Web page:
Built in 1910, Guggenheim Hall is located on the northeast side of the Oval on the campus of Colorado State University (CSU) in Fort Collins. As the headquarters of the school’s home economics program in the early twentieth century, the neoclassical building is significant for its role in the history of women’s education at the college.
Originally called the Simon Guggenheim Hall of Household Arts, the building was intended to house the school’s home economics program. Essentially, home economics functioned as the women’s section of the college; at the time, many people involved in American higher education believed that women’s education should be designed to assist them in their roles as wives and mothers.
Just as the home economics program received a new building, it also got a new orientation thanks to Inga M.K. Allison, who became acting program head in 1910 and took over permanently in 1911. By focusing on research projects such as determining the effect of altitude on cooking recipes, she grounded home economics in the physical, biological, and social sciences. This shift made it possible to extend women’s education beyond domestic concerns. Under Allison’s leadership, home economics became an independent department in 1917 and started to train women for careers beyond housewifery. By the early 1930s the department offered women training in art, nutrition, teaching, and textiles.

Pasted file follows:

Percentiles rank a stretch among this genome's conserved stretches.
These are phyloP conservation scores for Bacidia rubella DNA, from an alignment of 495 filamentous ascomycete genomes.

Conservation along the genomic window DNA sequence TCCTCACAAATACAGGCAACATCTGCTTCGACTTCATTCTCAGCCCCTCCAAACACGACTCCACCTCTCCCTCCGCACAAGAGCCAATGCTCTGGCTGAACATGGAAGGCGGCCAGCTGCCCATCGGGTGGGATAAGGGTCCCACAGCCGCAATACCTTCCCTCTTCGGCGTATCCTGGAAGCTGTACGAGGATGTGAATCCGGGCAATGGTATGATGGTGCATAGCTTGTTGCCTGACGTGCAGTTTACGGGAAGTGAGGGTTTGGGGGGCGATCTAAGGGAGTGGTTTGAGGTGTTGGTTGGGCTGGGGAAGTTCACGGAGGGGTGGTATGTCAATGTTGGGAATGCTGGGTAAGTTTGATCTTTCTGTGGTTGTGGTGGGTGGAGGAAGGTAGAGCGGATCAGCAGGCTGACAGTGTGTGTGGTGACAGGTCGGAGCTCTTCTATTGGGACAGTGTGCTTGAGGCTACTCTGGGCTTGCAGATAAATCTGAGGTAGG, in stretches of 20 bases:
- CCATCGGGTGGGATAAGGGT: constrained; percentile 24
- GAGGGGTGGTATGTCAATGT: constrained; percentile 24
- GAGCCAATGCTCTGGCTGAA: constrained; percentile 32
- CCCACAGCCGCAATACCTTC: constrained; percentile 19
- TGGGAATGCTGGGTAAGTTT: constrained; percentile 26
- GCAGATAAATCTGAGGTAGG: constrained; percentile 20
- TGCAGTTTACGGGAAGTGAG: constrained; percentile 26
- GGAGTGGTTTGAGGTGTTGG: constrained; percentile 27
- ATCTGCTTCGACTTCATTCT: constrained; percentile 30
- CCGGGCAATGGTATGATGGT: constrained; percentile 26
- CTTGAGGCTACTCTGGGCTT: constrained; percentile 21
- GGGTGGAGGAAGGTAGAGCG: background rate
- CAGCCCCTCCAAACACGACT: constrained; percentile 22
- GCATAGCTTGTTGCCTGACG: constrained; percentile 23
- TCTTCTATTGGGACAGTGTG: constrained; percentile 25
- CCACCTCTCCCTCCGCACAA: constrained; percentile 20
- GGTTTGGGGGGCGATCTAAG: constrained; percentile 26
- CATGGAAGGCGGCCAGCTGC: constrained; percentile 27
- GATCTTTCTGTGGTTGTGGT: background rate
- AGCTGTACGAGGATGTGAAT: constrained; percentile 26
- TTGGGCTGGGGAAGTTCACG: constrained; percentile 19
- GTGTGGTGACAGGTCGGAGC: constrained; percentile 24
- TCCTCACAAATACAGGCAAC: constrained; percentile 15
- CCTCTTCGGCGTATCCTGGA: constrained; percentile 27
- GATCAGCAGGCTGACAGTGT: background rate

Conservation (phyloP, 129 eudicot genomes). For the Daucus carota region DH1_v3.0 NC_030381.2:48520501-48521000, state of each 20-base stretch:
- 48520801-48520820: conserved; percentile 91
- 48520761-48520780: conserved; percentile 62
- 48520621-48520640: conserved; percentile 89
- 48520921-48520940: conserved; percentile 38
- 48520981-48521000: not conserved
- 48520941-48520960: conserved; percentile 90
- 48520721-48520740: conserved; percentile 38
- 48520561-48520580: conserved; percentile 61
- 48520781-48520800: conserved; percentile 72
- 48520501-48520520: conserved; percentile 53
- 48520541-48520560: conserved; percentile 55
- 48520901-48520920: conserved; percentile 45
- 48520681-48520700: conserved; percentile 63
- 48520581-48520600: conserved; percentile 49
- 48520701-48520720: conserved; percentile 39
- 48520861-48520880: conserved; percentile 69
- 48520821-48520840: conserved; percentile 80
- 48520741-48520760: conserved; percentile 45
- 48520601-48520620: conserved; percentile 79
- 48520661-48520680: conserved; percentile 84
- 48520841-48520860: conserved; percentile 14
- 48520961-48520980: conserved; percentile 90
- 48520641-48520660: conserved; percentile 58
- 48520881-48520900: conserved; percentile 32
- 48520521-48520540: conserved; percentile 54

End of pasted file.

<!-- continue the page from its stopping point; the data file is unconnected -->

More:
This picture I took a few years ago and toyed with colors. It should come as no surprise to most that I am a history buff and truly enjoy discovering days of old and what has changed or shaped America’s thinking.